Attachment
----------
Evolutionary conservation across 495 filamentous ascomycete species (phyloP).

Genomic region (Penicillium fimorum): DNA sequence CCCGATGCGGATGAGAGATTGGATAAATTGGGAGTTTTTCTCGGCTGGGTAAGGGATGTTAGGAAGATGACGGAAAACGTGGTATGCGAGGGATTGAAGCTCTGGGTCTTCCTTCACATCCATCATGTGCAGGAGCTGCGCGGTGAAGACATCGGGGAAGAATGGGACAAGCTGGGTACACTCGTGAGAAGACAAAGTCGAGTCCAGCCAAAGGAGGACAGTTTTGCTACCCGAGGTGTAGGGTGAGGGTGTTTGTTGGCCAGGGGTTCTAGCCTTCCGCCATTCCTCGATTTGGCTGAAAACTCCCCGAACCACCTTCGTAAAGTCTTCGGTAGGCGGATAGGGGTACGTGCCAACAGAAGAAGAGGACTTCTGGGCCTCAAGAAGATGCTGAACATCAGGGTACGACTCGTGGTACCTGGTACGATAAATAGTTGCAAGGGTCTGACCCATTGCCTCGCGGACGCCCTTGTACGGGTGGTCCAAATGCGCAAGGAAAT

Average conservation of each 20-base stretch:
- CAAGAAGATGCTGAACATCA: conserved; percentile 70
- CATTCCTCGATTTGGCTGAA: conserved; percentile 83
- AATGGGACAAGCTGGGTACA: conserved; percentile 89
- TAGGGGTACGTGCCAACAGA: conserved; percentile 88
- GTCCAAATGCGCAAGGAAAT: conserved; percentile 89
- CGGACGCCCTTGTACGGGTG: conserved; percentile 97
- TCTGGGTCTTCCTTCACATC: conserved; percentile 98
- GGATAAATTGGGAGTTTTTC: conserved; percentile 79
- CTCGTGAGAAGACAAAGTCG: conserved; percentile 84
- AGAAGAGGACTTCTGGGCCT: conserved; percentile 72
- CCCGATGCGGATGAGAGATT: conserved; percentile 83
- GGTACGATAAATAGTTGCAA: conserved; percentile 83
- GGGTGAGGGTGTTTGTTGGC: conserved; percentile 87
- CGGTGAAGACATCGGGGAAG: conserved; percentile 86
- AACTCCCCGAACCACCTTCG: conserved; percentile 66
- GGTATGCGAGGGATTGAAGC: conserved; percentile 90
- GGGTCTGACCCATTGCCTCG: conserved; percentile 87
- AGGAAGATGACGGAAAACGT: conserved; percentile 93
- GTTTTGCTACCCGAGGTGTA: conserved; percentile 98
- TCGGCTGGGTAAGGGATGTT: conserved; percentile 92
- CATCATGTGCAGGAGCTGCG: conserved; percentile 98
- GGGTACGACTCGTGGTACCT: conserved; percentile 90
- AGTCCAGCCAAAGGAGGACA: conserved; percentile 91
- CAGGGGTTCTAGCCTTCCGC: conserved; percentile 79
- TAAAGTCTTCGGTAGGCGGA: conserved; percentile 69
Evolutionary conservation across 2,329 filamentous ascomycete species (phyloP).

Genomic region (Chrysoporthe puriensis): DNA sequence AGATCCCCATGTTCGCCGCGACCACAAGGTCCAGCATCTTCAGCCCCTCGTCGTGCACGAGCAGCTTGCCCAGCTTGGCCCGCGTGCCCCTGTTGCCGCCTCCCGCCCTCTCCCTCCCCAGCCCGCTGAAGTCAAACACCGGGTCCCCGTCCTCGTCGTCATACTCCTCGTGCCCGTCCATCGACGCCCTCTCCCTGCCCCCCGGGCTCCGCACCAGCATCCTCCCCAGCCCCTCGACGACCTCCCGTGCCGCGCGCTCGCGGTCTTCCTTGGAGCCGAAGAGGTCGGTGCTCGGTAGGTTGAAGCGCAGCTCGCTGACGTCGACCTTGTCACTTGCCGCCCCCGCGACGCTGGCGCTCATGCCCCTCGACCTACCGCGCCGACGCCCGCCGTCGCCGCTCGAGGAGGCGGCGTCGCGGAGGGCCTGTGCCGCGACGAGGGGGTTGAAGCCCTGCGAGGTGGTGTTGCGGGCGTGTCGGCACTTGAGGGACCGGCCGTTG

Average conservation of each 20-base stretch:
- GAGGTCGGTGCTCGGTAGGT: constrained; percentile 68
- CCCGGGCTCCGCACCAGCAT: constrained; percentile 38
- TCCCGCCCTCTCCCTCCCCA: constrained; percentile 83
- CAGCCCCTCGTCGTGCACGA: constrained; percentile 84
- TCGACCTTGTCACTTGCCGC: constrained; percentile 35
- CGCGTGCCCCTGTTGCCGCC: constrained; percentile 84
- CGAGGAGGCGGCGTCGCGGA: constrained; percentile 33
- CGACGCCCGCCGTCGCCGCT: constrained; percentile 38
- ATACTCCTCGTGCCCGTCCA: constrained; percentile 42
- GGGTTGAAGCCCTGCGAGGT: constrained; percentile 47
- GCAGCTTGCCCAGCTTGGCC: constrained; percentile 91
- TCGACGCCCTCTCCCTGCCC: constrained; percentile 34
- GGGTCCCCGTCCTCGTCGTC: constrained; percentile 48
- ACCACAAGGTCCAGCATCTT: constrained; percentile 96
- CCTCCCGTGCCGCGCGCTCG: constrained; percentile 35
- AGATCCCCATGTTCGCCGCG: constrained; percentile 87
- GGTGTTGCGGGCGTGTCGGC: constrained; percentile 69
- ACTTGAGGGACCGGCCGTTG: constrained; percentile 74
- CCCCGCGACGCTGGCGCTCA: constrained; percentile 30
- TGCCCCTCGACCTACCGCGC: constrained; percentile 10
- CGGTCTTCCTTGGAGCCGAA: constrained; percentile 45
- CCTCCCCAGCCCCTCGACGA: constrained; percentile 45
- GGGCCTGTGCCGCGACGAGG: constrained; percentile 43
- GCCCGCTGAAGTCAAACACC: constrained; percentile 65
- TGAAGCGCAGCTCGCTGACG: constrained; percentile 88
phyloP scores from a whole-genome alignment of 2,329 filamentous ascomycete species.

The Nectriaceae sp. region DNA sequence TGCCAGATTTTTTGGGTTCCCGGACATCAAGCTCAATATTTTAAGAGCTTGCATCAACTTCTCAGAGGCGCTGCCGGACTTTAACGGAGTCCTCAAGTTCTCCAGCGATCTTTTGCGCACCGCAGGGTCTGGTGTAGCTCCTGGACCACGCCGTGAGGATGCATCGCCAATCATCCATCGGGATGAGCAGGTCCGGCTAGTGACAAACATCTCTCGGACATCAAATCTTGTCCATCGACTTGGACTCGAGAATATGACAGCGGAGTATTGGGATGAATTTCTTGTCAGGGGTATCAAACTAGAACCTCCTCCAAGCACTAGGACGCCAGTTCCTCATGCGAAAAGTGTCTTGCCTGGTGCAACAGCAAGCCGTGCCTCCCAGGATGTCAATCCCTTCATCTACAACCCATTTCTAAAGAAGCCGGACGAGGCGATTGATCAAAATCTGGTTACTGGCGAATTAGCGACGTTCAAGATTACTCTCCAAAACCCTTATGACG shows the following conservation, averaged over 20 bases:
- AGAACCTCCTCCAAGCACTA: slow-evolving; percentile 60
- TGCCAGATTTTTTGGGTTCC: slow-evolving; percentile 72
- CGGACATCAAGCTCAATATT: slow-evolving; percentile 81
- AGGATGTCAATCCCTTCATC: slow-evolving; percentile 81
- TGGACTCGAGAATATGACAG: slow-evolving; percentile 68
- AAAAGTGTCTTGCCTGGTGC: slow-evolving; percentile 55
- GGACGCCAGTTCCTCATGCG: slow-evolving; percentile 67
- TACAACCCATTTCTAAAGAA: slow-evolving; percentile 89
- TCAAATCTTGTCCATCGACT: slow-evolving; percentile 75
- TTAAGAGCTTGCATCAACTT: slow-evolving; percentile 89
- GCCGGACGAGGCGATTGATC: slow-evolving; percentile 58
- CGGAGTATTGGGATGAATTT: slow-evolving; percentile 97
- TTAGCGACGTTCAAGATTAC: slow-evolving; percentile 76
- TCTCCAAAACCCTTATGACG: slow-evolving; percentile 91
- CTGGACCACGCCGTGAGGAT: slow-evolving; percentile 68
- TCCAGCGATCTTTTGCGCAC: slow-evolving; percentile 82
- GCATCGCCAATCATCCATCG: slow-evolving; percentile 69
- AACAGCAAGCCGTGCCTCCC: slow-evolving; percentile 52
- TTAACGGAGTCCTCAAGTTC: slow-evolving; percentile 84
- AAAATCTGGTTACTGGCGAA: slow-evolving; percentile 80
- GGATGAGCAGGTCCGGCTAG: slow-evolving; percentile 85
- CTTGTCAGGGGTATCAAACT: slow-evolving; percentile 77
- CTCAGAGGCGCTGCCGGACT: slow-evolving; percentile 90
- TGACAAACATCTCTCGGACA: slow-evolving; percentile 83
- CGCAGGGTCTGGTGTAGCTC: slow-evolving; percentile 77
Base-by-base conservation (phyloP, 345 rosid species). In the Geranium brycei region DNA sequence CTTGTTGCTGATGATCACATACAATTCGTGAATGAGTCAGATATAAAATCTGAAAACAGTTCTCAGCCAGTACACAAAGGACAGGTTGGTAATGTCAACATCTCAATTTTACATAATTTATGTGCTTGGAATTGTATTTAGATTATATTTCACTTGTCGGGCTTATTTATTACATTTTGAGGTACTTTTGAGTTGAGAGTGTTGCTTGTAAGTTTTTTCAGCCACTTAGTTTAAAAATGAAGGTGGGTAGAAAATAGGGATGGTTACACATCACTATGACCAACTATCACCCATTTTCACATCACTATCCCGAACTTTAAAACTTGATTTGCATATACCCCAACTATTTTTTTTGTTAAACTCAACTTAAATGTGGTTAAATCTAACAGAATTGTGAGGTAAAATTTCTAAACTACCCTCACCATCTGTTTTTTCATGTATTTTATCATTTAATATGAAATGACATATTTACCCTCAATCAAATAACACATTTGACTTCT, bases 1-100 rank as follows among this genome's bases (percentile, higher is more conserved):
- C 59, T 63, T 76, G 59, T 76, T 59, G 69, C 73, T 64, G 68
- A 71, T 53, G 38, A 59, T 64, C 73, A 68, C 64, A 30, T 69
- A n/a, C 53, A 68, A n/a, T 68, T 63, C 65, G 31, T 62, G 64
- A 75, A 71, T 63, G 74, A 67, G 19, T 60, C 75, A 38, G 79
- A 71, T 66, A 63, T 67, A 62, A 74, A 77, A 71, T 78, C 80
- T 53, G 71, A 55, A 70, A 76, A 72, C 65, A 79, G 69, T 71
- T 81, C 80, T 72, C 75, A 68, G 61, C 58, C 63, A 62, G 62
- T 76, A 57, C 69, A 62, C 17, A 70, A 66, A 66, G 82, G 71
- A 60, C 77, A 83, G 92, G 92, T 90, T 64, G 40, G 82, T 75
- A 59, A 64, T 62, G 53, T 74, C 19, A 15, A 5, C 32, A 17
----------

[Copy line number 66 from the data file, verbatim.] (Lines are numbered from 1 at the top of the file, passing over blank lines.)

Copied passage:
- TACAACCCATTTCTAAAGAA: slow-evolving; percentile 89